Chess is played on a chequered board containing 64 squares.
The foursquares of the board every other in colour and are termed light, and dark squares.
These foursquares are arranged into rows and columns.
Rows are called ranks and are numbered from 1 - 8
Columns are called data data files and are labeled from A - H
Pieces are put up in lines which are parallel to the files, and perpendicular to the ranks of the board.
Pieces are divided into two sets which are generally called achromatic and black, despite what the colours of the pieces actually are. Each participant starts with 16 pieces. Those pieces are...
1 King: Arguably the most of import piece on the board, the point of the game is to seek and capture your opponent's king. The male monarch can travel in any manner One space.
1 Queen: A powerful piece the queen can travel in a consecutive line in any direction, as far as the participant wants, as long as another piece doesn't acquire in the way.
2 Bishops: The bishop can travel diagonally in any direction, as far as the participant wants, as long as another piece doesn't acquire in the way,
2 Knights: A Knight can travel two foursquares forward and one measure to the right or left. This move can be done in any direction, as long as the same amount of distance is covered in the same way. The knight can also do his travel over other pieces.
2 Rooks: The Castle can move in a consecutive line in any direction, as far as the participant wants, as long as another piece doesn't acquire in the way.
8 Pawns: Pawns are the anchor of a cheat army. In general they can only travel forward and can only travel one space at a time. However, on their first move they can travel forward two spaces. Also, the lone manner for a pawn to capture an enemy, is to travel diagonally to take them. The board is positioned so that the closest foursquare to each participant on their far right is light colored.
The row closest to each participant incorporates the non pawn pieces. If you are the achromatic team, the pieces are put up from left to right as rook, knight, bishop, queen, king, bishops, knight, rook. If you are the achromatic squad the pieces are put up from left to right as rook, knight, bishop, king, queen, bishop, knight rook. The two regular armies should be mirror mental images of one another. Each queen should stand up on a square of its ain color.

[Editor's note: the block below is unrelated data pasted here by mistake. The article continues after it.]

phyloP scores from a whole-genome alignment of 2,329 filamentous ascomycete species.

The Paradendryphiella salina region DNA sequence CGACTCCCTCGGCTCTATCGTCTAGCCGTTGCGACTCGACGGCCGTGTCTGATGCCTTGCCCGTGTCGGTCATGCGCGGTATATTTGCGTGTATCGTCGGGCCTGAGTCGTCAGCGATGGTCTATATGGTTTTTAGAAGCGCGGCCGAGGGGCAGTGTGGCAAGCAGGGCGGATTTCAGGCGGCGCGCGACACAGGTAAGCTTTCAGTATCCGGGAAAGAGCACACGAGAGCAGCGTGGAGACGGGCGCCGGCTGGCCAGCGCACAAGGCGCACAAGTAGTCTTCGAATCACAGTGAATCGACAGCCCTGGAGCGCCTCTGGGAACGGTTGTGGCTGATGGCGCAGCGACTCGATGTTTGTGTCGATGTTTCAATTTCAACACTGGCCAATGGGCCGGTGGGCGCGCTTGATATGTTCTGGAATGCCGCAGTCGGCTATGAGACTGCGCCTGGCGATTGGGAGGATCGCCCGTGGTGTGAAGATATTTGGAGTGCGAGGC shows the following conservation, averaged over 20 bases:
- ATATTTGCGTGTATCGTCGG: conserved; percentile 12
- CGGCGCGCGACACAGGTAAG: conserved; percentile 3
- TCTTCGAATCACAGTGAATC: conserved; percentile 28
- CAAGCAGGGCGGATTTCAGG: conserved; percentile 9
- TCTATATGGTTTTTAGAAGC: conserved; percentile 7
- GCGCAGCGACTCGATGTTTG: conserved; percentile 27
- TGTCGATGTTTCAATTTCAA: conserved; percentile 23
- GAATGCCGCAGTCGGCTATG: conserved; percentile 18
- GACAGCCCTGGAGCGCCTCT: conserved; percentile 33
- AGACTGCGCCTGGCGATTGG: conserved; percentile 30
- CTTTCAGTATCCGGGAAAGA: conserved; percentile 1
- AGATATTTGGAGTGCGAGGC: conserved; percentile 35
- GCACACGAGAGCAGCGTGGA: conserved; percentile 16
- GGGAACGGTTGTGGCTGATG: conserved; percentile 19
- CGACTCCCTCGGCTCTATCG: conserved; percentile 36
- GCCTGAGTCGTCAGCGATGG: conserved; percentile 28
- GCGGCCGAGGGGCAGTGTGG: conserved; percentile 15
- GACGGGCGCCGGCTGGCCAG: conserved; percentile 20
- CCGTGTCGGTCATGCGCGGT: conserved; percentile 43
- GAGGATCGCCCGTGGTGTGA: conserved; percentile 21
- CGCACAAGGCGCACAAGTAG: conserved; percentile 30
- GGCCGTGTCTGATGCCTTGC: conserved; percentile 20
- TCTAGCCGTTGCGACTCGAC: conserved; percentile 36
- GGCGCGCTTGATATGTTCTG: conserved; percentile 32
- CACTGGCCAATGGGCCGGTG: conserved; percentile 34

The participant who is designated to be achromatic brands the first move. Pieces are moved either to an unoccupied foursquare or to a square with an opponent's piece on it. Each participant can travel one piece on each turn, and turns are alternated. When your piece moves onto an oppositions piece, their piece is said to be captured, and is taken out of play.
En passant is a move done by two opponent pawns, in which one pawn can capture the other, under particular conditions, without moving to his square. Casteling is a move in which both the male monarch and the castle move during the same turn, to a predefined position, under particular circumstances.
If during drama a pawn attains the other end of the board, they are promoted, and can be exchanged for an other of any piece the participant desires except the king. The physical object of the game is to capture your opponent's king.
When a participant manoeuvres their pieces such as that on their adjacent move they can capture the opponent's king, the opposition is said to be in check. When a participant is in check, they have got to travel their pieces in such as as a manner that they acquire out of bank bank bank check before the adjacent move.
If it is not possible to travel their pieces in such a manner that they acquire out of check before the oppositions next move, the participant is said to be in checkmate, and loses. Not all games are ended by putting a participant in checkmate. A participant can resign, or if it seams impossible to accomplish checkmate, a game may stop in a draw. If it is a timed game a participant can also lose by running out of time.